SEOUL – A recently released reimagining of hit Japanese anime “Slam Dunk” has proven hugely popular in South Korea and brought with it a wave of nostalgia for the 1990s manga and television series as well as the underdog basketball team the film features.
Jeong Jin Hyeok is one of many South Koreans in their 30s and 40s revisiting their childhood with “The First Slam Dunk,” a new film version of the beloved and wildly popular basketball manga.
The film has currently sold the third-most theater tickets ever for a Japanese anime film shown in South Korea, according to the Korean Film Council.
Written and directed by the manga’s author Takehiko Inoue, the film now trails only the blockbuster hit “your name.” and “Howl’s Moving Castle” from Studio Ghibli, the film promotion group said. It has moved into third ahead of 2020’s “Demon Slayer.”
This latest theatrical hit demonstrates Japan’s soft power can to some degree overcome historical issues such as compensation over wartime unpaid labor and comfort women who were forced to work in wartime brothels.
While these issues occupy the political classes of both countries, South Koreans have appeared to be happy to embrace Japanese culture through the film that started showing in early January.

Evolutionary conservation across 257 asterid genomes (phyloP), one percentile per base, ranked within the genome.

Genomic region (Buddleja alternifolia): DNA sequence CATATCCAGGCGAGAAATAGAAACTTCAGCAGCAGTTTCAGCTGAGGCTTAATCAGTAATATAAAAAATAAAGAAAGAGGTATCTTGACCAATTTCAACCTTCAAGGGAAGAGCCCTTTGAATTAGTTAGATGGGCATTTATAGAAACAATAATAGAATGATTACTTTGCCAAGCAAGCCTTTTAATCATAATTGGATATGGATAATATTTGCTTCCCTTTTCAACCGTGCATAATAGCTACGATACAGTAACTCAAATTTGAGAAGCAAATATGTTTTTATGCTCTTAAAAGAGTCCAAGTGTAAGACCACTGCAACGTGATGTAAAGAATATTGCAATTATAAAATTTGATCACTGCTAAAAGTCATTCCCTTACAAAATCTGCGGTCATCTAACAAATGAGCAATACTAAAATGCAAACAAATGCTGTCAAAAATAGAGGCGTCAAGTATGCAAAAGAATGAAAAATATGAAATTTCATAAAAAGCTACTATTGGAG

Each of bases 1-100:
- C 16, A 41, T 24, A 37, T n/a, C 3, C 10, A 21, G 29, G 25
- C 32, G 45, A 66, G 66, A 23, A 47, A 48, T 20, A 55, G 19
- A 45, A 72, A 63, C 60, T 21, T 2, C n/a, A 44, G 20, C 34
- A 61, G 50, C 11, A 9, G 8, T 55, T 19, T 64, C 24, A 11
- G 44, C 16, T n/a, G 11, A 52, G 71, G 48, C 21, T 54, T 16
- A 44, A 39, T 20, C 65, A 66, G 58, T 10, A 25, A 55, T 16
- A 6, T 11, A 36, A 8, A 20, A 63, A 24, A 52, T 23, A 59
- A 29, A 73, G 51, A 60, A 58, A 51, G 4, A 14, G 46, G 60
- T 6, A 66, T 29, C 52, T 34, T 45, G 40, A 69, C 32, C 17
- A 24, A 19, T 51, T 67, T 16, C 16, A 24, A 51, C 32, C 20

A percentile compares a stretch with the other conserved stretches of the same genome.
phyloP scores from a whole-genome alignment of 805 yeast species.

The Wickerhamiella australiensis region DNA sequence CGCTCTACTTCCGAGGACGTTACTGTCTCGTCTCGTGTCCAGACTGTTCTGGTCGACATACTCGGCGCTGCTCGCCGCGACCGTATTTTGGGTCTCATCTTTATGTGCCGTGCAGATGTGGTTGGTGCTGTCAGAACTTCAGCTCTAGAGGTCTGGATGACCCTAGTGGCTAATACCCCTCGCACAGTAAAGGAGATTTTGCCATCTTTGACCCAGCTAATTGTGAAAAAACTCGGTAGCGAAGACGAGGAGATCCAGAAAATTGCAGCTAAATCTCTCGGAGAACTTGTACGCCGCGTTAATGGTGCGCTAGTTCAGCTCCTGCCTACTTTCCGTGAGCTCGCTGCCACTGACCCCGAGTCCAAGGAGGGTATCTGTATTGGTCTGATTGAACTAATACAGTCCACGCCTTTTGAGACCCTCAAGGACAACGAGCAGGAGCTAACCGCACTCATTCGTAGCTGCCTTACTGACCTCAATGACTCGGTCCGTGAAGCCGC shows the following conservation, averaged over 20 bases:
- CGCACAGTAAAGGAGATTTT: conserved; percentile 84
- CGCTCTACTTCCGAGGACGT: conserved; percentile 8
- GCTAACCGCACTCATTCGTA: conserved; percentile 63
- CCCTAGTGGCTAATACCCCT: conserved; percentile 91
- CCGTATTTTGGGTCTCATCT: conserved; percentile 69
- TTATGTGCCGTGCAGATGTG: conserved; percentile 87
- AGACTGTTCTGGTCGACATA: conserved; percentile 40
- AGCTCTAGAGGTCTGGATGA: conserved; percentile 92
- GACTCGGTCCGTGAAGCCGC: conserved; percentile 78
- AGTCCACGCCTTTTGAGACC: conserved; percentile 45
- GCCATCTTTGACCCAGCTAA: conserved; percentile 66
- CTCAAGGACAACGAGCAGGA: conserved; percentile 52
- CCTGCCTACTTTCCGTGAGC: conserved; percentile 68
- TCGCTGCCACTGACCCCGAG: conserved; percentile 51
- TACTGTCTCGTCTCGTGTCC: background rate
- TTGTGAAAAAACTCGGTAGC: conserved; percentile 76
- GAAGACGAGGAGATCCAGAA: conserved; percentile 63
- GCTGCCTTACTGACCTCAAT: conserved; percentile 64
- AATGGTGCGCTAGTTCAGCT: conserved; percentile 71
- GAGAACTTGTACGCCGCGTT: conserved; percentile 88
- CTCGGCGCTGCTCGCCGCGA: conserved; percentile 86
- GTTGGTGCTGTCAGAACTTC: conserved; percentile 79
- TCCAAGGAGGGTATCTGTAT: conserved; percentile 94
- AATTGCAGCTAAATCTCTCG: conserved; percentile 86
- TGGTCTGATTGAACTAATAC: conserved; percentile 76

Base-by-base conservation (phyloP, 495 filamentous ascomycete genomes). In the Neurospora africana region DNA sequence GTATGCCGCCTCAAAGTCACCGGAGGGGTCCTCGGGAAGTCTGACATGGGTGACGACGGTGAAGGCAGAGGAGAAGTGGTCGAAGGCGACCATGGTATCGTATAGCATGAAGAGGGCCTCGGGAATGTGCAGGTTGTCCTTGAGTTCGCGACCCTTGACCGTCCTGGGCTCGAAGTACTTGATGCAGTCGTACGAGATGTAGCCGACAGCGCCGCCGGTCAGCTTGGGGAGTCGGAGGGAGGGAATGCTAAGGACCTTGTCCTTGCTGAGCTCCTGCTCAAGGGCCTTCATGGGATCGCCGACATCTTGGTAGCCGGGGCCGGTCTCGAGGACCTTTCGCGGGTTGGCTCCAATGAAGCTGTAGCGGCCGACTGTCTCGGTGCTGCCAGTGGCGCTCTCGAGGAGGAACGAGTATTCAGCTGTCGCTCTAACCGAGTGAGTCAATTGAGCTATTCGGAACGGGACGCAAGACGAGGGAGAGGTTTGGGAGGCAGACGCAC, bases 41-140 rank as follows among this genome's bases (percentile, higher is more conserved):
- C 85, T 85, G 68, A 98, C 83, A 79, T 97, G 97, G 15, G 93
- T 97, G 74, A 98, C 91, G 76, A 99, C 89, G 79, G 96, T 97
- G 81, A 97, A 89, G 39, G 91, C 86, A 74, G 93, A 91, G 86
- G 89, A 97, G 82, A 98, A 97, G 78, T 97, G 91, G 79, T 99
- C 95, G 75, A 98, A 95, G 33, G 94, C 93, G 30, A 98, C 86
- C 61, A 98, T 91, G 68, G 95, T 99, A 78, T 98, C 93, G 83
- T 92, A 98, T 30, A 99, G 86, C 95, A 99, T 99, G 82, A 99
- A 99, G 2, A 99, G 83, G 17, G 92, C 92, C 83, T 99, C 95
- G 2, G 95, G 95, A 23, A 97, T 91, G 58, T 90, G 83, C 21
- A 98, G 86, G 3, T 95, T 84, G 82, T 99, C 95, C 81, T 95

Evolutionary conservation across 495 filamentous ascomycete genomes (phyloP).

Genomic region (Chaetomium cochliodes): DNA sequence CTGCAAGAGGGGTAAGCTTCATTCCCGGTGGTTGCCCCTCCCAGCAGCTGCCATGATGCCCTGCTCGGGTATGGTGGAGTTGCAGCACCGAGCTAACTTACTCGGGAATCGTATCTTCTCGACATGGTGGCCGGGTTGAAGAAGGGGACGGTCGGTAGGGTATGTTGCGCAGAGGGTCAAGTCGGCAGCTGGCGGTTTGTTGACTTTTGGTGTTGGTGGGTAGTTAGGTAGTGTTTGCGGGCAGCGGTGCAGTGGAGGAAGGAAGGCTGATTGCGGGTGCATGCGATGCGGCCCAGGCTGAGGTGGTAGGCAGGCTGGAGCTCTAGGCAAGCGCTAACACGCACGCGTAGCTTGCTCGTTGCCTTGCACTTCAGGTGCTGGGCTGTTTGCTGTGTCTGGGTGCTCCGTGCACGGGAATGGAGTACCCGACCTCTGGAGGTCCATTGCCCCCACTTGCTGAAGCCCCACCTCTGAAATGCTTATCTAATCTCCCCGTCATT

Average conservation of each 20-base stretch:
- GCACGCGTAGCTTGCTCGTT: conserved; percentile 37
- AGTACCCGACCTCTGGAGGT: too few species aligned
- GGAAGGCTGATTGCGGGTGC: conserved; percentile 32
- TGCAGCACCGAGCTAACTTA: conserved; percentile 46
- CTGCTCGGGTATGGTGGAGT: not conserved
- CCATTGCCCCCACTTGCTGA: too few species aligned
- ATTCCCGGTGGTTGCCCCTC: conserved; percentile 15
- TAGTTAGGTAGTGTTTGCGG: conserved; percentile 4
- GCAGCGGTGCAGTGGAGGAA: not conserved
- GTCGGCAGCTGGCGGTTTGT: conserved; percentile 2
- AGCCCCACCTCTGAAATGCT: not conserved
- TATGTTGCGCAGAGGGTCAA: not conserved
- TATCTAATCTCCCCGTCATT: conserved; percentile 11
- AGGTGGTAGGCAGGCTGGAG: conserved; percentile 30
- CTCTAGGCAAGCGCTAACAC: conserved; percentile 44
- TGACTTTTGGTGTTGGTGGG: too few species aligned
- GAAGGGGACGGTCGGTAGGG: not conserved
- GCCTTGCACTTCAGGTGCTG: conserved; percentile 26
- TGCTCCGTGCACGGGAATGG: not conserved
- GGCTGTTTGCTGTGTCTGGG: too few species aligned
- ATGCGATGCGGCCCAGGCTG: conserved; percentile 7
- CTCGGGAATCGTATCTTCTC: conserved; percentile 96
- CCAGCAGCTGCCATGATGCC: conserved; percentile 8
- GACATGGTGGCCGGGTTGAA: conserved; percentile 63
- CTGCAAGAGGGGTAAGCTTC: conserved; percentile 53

Lee Dalho, a 31-year-old actor who performs in musical theater, said he sees the current status of South Korea-Japan relationship having “no impact” in people simply enjoying the Slam Dunk movie.
“The boom is all about nostalgia and old good memories about our childhood,” he added.
As of Wednesday, more than 2.49 million people in total have seen the movie.
On the first day the film was shown, Jeong, 32, watched it with his basketball-loving friends. He recounted his passion for the sport and how when they were younger he and his friends would give each other nicknames based on Slam Dunk characters.
The country’s biggest theater complex CGV said people in their 30s and 40s made up more than 70 percent of the moviegoers. Some brought their children to theaters, South Korean local media reported, creating a whole new generation of fans.
In some parts of the country, specially-arranged sections for the Slam Dunk manga can be seen in bookstores, with translations in Korean. The manga has been translated into other languages including English and French.
The craze has also led to brisk sales of Slam Dunk-related merchandise. For example, The Hyundai, one of the nation’s department store chains, has opened a pop-up store where official merchandise such as uniforms attract many shoppers daily.
The story has also attracted new fans like Park Jeong Ah.
“I really liked how everyone in the movie put their best efforts possible to win the game. It’s entertaining enough for someone like me new to the manga series,” said the 30-year-old Park.